'The "Others" amongst "Us": International VENI Conference in Leiden
International experts from several academic disciplines came to Leiden on Friday 8 and Saturday 9 December 2017 to participate in the international conference 'The "Others" amongst "Us": Thoughts on Western Societies, Otherness, and the Law'. The conference was the closing event of the research project ‘The “Others” amongst “Us”: Western Societies, Otherness, and the Law’. The conference was organized by Dr. Moritz Jesse, associate professor of European Law at the Europa Institute in Leiden and was part of Jesse’s NWO (Dutch Scientific Organization) financed VENI research.
In a time of crisis, social divides become particularly visible. They affect notably minorities including immigrants. Looking at the area of immigration, the speakers discussed the Law and how it relates to social divides. Underlying was the notion that minorities at large and immigrants in particular tend to be conceived of as ‘others’ in society, which naturally raises questions on the construction and effect of ‘otherness’ in ‘our’ Western societies. Naturally, many ways on how ‘otherness’ is expressed in law and policy were introduced, ranging from encounters of migrants with border patrol agents in the Mediterranean, reception conditions for asylum seekers in the EU, to the new Status of EU nationals in the UK after Brexit, and the economically vulnerable migrants in the EU.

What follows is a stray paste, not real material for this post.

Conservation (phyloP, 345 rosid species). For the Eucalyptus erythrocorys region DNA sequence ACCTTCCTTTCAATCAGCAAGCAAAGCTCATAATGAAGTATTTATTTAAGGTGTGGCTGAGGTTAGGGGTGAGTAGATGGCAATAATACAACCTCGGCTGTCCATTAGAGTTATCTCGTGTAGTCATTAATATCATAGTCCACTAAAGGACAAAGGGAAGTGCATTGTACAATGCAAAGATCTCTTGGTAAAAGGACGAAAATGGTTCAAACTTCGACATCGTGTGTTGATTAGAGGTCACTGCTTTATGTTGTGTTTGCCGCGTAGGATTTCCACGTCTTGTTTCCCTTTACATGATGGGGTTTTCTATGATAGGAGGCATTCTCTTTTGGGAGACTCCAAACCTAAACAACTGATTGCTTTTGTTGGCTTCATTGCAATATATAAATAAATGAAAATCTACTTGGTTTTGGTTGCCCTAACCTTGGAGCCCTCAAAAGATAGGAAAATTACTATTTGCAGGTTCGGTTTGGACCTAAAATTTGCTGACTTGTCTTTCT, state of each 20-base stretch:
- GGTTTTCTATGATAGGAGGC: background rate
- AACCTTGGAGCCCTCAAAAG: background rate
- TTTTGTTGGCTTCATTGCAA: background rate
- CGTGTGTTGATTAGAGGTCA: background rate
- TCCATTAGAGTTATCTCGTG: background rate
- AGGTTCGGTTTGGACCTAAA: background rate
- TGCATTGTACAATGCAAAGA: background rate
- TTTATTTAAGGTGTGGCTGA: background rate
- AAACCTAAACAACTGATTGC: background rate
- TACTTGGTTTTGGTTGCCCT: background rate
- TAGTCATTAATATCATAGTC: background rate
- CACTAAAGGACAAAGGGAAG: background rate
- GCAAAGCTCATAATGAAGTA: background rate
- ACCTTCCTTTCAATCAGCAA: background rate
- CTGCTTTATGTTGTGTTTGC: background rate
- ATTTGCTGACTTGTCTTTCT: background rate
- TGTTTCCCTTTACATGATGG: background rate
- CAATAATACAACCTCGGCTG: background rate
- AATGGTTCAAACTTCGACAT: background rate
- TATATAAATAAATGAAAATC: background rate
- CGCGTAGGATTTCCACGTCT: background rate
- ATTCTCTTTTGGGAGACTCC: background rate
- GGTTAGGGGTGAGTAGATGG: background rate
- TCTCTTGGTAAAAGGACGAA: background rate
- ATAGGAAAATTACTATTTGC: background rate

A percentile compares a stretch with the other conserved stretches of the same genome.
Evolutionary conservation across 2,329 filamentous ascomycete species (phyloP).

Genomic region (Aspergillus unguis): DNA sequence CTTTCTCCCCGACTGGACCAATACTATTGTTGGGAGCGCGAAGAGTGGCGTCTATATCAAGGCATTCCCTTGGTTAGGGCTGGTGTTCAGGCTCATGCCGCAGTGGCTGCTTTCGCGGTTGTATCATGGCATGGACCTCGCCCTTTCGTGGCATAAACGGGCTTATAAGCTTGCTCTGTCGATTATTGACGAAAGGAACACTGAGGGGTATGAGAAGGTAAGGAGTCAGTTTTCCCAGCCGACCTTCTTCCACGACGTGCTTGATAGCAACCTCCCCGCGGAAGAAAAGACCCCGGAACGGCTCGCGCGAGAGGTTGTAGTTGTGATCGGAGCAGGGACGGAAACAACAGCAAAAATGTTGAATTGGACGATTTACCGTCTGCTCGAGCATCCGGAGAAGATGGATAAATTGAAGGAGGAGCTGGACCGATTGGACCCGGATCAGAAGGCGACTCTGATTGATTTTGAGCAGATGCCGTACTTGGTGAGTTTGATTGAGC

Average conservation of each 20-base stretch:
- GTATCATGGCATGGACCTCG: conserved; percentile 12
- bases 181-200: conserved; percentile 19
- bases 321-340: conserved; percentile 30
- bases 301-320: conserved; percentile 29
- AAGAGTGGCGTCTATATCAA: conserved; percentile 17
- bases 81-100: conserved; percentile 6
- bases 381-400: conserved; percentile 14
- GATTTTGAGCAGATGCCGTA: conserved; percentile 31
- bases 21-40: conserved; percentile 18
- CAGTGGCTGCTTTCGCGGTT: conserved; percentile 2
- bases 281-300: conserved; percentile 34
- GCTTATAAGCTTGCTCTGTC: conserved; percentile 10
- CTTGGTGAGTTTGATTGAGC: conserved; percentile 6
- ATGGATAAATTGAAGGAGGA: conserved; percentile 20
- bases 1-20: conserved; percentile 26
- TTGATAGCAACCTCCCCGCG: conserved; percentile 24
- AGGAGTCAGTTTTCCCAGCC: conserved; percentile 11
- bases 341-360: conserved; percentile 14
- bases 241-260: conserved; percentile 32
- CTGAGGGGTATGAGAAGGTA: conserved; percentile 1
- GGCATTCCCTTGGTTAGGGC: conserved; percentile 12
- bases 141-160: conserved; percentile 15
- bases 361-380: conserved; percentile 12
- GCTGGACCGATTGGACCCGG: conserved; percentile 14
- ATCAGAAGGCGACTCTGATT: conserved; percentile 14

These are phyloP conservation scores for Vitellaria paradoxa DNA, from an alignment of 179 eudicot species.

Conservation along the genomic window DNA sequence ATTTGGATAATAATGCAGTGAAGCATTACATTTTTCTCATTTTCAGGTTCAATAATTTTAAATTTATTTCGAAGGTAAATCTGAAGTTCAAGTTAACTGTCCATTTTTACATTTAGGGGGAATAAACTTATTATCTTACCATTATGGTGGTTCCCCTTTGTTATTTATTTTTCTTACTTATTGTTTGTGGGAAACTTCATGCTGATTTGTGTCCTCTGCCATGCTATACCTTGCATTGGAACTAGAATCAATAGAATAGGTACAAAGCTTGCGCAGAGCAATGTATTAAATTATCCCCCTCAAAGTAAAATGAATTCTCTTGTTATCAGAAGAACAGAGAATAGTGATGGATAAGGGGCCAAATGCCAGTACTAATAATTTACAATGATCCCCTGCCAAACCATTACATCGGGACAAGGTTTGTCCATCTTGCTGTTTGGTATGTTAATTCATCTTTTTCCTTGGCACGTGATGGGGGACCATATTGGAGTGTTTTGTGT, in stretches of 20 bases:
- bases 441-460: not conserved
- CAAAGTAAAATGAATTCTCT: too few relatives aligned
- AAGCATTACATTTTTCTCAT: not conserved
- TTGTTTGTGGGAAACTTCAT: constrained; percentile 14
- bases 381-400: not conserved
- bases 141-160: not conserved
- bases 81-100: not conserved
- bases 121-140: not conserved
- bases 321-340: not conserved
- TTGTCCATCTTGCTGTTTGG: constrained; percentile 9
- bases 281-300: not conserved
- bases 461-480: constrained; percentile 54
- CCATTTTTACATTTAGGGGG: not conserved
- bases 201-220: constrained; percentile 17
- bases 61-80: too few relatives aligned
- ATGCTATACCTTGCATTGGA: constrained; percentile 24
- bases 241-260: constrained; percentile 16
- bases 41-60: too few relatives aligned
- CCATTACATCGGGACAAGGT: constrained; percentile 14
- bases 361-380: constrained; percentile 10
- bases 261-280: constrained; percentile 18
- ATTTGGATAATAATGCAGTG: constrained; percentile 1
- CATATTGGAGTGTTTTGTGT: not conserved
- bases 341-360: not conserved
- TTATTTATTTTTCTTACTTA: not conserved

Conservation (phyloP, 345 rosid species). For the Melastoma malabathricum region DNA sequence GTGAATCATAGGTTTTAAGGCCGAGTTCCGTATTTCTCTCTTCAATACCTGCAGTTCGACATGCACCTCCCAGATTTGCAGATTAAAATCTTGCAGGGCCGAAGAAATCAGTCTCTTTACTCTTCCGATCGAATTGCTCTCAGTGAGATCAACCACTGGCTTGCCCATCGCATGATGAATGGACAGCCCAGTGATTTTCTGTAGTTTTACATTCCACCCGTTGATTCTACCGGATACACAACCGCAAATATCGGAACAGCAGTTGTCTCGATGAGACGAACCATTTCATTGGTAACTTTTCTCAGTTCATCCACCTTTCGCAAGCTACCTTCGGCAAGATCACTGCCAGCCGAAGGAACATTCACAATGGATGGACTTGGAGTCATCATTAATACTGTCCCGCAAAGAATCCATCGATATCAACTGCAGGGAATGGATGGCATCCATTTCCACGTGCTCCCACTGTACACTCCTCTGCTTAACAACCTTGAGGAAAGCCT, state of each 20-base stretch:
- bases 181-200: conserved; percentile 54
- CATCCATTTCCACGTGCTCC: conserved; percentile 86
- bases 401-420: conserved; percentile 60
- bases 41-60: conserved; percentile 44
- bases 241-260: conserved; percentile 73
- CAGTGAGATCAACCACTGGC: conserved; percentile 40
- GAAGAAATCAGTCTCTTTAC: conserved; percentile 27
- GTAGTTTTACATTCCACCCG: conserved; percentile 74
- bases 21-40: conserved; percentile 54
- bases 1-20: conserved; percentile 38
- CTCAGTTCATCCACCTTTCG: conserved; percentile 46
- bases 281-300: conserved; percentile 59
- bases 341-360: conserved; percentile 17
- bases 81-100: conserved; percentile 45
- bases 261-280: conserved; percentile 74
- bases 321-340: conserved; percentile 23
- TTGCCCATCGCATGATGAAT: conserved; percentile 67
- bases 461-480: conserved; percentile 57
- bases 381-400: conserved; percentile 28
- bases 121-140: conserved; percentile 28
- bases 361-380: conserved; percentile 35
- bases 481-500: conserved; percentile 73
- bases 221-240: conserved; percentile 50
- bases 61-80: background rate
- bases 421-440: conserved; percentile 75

During the conference, reoccurring themes best described as ‘pillars of othering’ crystallized in almost all policies/law discussed: (1) the question of formal equality of migrants and the practical use of equal rights without adequate support for outsiders, i.e. immigrants, without sufficient knowledge of ‘how things are done’, (2) connected to the first point, the effects of bureaucratic demands which turn good ideas into practically useless dead paper, (3) the alienation of immigrants through measures (officially) not intended to alienate them, stimulating a feeling of discrimination and stigmatization, while the legal status of immigrants is generally favorable for integration, such as counterproductive integration requirements or requirement for family reunification, (4) the justification of ‘othering’, in the sense of differentiations made between immigrants and host society, with reference to financial needs, e.g. protecting the welfare state, or (national) security.
‘Othering’ of immigrants, thus the differentiation between the host society and the newcomer, is seldom the official goal of policies or legislation. However, as the conference has shown, it is often the unintended side-effect of policies focusing on the legal situation of immigrants.